When French rail system manufacturer Alstom was asked to supply 14 trams to the Cuenca UNESCO World Heritage Site in Ecuador, it knew it faced a tough task. Trams can be tricky to transport, and Alstom needed a shipping partner that could offer a safe, reliable solution.

Words: Isabelle Klieger // Photos: Arnaud Siquet

The historic centre of Santa Ana de los Rios de Cuenca, Ecuador, is an impressive example of Renaissance urban planning in the Americas. Founded in 1577, it has kept its original city plan for more than four centuries. Cuenca was named a UNESCO World Heritage Site in 1999.

Alice Brasse, out-of-gauge transport lead buyer & coordinator for Alstom Transport, says that Cuenca Municipality decided on Alstom’s “Citadis”, cable-free model tramways because it was an environmentally sound solution that would preserve the city’s architectural identity.

“Citadis trams will be installed along two kilometres of track in the city’s historic centre, using Alstom’s APS, a ground power supply technology whereby the tramway is powered by a third rail positioned centrally between the running lines,” she explains.

Cuenca’s complete tramway system will span 10 kilometres and 27 stations, with the capacity to carry up to 120,000 people a day.

“Cuenca will be the first city in the Americas to use this catenary-free tram- way solution,” says Brasse. “Furthermore, the city is located in the Cordillera of the Andes, 2,500 metres above sea level, making this the highest tramway in the world.”

Getting the trams to Cuenca was not an easy task. Firstly, the project was time sensitive: all the trams had to be delivered by December 2015. Then there were geographical issues. To reach Cuenca, the trams were first shipped from Europe to Guayaquil and then transported by road across the El Cajas National Park at an altitude of 4,000 metres on treacherous, foggy roads.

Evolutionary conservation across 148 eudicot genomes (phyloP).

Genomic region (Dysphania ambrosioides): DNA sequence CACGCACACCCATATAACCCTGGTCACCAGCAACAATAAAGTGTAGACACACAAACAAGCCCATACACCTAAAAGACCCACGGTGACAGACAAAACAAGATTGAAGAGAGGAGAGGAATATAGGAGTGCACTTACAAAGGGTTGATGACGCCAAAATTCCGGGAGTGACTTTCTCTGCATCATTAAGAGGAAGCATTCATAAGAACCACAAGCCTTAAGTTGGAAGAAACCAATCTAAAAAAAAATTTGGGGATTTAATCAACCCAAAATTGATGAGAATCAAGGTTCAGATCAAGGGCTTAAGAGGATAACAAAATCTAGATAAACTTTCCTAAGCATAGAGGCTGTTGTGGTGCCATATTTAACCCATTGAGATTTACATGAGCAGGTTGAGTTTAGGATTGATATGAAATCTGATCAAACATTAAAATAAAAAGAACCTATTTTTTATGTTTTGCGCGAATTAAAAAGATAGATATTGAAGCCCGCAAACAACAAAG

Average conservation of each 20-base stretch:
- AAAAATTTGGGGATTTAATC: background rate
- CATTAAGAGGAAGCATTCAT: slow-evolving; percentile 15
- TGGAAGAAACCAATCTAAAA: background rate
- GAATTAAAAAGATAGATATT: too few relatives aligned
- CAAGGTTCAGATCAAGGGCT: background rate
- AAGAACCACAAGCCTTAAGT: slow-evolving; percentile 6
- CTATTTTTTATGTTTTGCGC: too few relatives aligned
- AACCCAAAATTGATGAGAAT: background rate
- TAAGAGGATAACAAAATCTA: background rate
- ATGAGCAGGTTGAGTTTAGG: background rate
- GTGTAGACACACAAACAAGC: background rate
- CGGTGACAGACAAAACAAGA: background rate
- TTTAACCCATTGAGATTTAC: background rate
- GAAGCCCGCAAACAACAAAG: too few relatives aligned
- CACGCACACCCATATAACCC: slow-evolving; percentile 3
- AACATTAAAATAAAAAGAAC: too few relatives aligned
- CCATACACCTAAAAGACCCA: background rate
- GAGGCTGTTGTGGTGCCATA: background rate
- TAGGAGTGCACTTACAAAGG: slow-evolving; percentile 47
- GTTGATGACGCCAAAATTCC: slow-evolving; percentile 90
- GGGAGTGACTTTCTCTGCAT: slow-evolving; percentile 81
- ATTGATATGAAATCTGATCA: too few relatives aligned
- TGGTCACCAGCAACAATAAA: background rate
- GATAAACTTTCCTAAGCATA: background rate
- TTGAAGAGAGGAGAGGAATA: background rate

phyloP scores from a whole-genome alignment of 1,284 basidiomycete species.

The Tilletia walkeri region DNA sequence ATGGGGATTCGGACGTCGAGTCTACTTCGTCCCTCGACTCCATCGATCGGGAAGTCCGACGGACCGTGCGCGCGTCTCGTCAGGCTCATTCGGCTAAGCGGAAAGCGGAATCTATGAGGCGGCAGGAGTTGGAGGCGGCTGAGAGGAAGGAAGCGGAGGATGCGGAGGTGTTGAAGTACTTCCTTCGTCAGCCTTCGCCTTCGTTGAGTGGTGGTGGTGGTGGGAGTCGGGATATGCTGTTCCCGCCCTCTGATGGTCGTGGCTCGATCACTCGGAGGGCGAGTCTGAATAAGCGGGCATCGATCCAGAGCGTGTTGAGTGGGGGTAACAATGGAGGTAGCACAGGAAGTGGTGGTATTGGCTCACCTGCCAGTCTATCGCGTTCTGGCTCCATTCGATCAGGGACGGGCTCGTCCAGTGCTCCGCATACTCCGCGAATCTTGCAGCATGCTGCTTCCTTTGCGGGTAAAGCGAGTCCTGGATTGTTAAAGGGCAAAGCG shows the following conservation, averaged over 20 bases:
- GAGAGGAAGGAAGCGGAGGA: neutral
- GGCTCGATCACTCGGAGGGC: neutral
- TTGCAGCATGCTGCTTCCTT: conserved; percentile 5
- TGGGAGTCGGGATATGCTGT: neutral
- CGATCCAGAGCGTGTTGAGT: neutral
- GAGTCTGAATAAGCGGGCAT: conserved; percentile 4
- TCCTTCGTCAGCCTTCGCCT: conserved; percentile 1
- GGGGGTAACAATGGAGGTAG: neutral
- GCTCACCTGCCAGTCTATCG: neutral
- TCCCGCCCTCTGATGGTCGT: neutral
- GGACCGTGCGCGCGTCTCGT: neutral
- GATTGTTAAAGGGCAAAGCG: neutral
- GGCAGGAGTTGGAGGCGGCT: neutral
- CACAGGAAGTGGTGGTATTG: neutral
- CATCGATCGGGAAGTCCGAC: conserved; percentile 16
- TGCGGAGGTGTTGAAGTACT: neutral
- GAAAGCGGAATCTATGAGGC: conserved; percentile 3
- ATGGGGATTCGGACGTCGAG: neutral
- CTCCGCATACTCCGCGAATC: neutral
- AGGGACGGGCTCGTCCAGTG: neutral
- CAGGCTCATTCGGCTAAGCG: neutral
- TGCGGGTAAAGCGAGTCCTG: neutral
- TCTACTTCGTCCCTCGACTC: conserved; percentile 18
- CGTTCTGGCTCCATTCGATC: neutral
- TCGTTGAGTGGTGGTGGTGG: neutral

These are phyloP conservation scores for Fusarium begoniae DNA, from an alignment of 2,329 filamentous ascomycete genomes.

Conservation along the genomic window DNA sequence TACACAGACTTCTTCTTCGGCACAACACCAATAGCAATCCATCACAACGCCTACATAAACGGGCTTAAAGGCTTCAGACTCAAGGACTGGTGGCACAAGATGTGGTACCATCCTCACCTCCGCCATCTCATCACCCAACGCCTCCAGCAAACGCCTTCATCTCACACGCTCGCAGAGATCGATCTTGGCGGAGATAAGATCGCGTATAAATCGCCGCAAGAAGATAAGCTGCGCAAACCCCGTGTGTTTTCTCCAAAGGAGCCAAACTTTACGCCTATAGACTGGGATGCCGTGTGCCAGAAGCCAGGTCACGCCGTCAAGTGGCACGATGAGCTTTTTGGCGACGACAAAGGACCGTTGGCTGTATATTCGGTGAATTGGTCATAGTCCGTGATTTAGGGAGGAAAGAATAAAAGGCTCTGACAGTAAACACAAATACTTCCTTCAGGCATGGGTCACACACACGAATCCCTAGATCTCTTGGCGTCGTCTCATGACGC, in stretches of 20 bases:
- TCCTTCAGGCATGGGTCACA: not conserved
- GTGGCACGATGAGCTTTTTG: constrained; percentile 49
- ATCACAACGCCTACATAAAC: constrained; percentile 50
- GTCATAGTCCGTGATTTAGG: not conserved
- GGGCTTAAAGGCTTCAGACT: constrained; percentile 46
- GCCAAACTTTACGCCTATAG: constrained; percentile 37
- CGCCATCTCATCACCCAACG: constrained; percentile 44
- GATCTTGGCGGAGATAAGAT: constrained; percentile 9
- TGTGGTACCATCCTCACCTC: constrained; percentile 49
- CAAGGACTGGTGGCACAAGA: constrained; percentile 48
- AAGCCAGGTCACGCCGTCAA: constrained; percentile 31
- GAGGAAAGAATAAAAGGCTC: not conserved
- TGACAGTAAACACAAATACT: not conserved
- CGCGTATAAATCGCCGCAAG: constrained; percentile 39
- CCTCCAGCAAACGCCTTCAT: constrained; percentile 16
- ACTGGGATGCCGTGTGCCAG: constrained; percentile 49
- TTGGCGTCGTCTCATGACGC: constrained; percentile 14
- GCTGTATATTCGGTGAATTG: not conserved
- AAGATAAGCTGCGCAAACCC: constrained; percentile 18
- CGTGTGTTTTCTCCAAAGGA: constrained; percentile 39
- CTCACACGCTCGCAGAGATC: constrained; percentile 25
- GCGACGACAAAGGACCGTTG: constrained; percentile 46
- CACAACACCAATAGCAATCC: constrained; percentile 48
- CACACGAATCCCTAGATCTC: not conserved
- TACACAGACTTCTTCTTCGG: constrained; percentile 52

“Shipping a tram is far from straightforward,” adds Elisabeth Nicolas from the Project Sales Department at SDV Projets Industriels Paris. “The trams cannot be lifted. Instead, they have to be kept horizontal at all times.”

It was up to SDV to find the right logistics suppliers for both the road transport from the factory in La Rochelle, France, to Zeebrugge and the ocean transport from Zeebrugge to Ecuador. Nicolas admits that the choice of partners was dependent on their ability to provide the necessary equipment and expertise.

Alstom has used the WW group on several occasions – transporting rail and metro shipments to Australia and Peru, for example – and Brasse has confidence in WWL’s RoRo solution.

“RoRo has a major advantage in that it allows operations to be handled smoothly, with no stress,” she says. “Vessel schedules and transit time are respected, and the team handles our material with care. It also goes without saying that our decision was influenced by economical attractiveness of the RoRo solution on this trade.”